US bombs ISIS-'infested island' in Iraq, new video shows
U.S. jets bombed an ISIS-“infested island” in northern Iraq Tuesday, according to new video and a statement from the U.S.-led coalition battling the terrorist group.
More than 80,000 pounds of laser-guided bombs were dropped on the island located on the Tigris River south of Mosul, according to U.S. Army Col. Myles B. Caggins III, a spokesman for Operation Inherent Resolve, based in Baghdad.
U.S. officials called the island a “major transit hub” for ISIS fighters going in and out of Syria.
"We're denying [ISIS] the ability to hide on Qanus Island," said Maj. Gen. Eric T. Hill, the commander of the Special Operations Joint Task Force – Operation Inherent Resolve. "We're setting the conditions for our partner forces to continue bringing stability to the region."
A tweet from OIR Spokesman Col. Myles B. Caggins, which aired the video, said: "Here's what it looks like when @USAFCENT F15 and F35 jets drop 36,000kg of bombs on a Daesh [ISIS] infested island."
U.S. jets have doubled the amount of bombs targeting ISIS in the past month, according to new strike data released from the U.S. Air Force.
More than 200 bombs were dropped on the terrorist group in August. For context, approximately 5,000 bombs were dropped at the height of U.S. military operations against ISIS in August 2017.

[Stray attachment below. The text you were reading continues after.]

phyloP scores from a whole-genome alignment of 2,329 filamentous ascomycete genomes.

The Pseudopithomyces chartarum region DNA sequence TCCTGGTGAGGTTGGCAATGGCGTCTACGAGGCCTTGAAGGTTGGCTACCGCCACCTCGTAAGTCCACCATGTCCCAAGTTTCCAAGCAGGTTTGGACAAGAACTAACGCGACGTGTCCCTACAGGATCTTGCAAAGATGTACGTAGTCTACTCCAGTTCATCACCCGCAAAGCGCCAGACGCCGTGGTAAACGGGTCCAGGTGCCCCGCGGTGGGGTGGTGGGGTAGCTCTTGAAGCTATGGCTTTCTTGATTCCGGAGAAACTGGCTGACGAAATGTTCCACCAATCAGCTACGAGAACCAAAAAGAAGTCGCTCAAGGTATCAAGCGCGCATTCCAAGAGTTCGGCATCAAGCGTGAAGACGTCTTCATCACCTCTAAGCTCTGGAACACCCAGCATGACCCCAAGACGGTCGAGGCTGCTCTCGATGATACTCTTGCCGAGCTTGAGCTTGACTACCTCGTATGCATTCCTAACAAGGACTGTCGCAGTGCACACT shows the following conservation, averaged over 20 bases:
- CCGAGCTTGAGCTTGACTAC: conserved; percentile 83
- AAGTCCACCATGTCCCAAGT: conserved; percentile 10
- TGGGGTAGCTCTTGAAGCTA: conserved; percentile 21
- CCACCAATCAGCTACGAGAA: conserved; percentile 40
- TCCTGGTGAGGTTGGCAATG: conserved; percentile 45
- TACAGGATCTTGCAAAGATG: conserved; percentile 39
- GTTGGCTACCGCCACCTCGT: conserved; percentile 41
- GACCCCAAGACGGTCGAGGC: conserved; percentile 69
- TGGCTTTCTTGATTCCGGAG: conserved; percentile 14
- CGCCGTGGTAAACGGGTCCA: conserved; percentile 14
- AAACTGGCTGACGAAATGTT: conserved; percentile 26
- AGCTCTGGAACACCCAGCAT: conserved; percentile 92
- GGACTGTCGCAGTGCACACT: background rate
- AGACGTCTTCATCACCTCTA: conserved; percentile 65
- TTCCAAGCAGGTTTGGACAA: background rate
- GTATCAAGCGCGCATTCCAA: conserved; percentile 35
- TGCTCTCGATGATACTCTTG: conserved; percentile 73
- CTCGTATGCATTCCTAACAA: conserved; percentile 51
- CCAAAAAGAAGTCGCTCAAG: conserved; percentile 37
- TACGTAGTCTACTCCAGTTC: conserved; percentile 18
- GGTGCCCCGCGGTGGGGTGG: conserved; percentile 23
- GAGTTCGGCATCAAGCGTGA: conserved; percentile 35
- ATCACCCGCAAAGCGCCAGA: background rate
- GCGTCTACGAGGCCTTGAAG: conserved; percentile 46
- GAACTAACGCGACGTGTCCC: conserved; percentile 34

In Afghanistan, U.S. strikes have also picked up. According to the newly released data, American jets have dropped 28 percent more bombs on Taliban and an ISIS-affiliate in August compared to the previous month.
The nearly 800 bombs dropped against targets in Afghanistan last month were the most since November of last year.
This comes as U.S. military officials say American forces could be ramping up operations against the Taliban, after the insurgent group claimed responsibility for two massive bombings in Kabul last week killing dozens, including an American soldier.
President Trump announced on Twitter over the weekend he had canceled a high-level meeting at Camp David between the Afghan government and the Taliban over the attacks.
“What kind of people would kill so many in order to seemingly strengthen their bargaining position?” the president asked on Twitter. “If they cannot agree to a ceasefire during these very important peace talks, and would even kill 12 innocent people, then they probably don’t have the power to negotiate a meaningful agreement anyway.”
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